'Top notch' is of American origin and followed on from the earlier, British 'topping'. The US also later adopted 'the tops'. All these phrases mean the same thing. Presumably, those who were 'top notch' had avoided the indignity of being 'taken down a peg'.
The earliest example I've found of 'top notch' in print is in a letter to the Huron Reflector, May 1845:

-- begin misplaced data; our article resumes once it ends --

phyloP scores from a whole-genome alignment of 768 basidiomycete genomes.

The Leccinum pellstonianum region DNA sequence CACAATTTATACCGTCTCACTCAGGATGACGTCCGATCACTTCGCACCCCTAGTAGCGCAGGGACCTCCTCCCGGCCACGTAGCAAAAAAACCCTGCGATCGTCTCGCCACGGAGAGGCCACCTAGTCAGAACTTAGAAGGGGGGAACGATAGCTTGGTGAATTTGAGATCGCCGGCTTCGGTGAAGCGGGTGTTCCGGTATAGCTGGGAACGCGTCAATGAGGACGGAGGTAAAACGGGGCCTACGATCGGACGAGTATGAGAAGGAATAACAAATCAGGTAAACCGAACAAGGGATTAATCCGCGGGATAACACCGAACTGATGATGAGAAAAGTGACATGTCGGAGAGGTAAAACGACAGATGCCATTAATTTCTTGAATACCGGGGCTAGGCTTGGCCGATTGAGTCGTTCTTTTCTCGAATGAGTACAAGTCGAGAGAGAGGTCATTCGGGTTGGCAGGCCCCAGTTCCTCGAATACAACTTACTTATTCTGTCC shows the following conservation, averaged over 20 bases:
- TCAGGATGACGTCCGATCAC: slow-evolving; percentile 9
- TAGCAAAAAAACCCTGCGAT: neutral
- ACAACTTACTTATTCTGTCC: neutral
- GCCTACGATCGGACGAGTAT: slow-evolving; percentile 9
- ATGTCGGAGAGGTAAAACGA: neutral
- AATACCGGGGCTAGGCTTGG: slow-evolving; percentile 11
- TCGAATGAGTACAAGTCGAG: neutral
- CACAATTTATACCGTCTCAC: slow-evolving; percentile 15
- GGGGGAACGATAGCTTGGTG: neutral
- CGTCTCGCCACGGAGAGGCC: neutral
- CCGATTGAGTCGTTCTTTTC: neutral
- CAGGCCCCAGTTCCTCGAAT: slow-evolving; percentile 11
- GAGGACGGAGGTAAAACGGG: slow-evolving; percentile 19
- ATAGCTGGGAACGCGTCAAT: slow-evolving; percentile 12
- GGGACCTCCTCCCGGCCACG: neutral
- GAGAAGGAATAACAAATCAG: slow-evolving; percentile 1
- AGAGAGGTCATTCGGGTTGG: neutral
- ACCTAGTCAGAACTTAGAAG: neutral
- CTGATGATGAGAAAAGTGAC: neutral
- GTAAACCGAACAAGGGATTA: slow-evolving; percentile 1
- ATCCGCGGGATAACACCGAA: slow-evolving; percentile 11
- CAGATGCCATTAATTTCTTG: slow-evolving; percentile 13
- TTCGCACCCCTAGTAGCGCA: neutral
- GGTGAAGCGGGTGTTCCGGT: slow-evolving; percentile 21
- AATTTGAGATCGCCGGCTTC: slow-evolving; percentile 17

"Now, Messrs. Editors, perhaps I have lived too long in the woods, to know exactly what makes good manners in the very top notch of society."
See other phrases that were coined in the USA.